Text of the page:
European growth is dubious due to lack of investment and this may drag down Russia. Lower energy prices benefit commodity importing countries such as Poland and Turkey (http://news.investors.com/investing-etfs/121012-636488-turkey-philippines-egypt-thailand-new-zealand.htm?p=full). Singapore should see a favorable climate due to increasing regulations in Western economies while the Philippines (http://www.zacks.com/stock/news/88069/philippines-etf-a-rising-star-in-emerging-market-investing)should benefit from favorable demographics, loose monetary policy (http://www.benzinga.com/markets/bonds/12/12/3175050/can-the-philippines-etf-keep-up-its-torrid-pace-in-2013), and English speaking peoples sustaining probability of continued American outsourcing. South Korea is likely to continue to inovate and copycat and find markets for its low-cost products.

Summing it up: Look for lower energy costs to help manufacturers and consumers or raw energy commodities (refiners and fertilizer and chemical manufacturers). Anticipate sub-par returns in domestic equitiy indices in post-election year. Increased regulation favors international and emerging market investing. Increased taxes favors tax-prep firms like HRB (http://research.investors.com/quotes/nyse-block-h-and-r-inc-hrb.aspx?fromsearch=1). In environment of increased volatility and investor worry high grade bonds are preferred over junk bonds. Housing and autos look to continue their rebound and low borrowing costs favor banks and other lending institutions.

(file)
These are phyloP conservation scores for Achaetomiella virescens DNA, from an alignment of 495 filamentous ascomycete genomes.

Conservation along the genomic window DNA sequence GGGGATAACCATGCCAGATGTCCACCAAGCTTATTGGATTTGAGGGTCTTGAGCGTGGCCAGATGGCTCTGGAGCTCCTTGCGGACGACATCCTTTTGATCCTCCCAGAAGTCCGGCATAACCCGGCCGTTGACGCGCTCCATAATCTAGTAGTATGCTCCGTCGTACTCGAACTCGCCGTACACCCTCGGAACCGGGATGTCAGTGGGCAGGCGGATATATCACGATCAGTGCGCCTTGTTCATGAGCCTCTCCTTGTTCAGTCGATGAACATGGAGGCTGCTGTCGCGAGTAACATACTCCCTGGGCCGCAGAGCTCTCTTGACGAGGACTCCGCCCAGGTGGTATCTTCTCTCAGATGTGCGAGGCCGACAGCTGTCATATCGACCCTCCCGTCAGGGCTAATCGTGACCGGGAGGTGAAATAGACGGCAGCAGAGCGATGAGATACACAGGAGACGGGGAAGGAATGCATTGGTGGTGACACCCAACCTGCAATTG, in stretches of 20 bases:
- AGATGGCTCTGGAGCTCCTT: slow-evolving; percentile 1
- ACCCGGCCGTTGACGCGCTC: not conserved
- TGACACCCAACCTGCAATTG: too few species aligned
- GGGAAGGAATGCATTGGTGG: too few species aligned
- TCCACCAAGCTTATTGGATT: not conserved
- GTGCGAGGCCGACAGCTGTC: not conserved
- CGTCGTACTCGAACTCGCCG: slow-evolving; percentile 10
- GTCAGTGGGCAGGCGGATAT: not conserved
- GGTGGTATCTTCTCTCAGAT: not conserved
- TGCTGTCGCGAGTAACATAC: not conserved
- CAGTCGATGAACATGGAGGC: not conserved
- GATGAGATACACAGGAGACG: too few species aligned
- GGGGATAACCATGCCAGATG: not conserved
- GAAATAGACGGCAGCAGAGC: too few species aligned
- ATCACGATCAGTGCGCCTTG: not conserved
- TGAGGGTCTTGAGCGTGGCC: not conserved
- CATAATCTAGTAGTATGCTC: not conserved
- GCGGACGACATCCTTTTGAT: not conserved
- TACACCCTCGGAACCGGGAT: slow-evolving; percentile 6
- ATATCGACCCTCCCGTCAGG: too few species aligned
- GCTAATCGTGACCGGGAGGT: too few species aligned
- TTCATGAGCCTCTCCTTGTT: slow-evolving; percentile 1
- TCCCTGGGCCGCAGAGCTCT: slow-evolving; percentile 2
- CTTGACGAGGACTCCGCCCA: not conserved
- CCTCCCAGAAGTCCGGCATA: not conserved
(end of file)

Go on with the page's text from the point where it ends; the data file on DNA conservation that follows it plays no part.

Nice thread Madcow. I agree that temp companies should be good going forward. I had a thread on AHS almost 2 years ago (http://onlinetradersforum.com/showthread.php/478272-AMN-Healthcare-Services-%28AHS%29?highlight=AHS), but as a short term trader, I didn't stick with it. Might have to bring it back up. ASGN looks good, especially if it can consolidate higher and then breakout again. I just liked that AHS is also in the health care industry. I will try to add a few ideas to this thread as the month progress and the market shapes up. Maybe in alternative energy or housing.

El Erian gives a very brief overview of what to expect in 2013. Perhaps the only paragraph with any value is the one discussing Japan's monetary stance.

http://www.project-syndicate.org/co...ic-performance-in-2013-by-mohamed-a--el-erian (http://www.project-syndicate.org/commentary/how-politics-will-drive-economic-performance-in-2013-by-mohamed-a--el-erian)

And another brief outlook on BRIC nations for 2013. This link does speculate the Eurozone will depend on Germany which will have significant elections in Autumn 2013 leaving tough decisions to be postponed.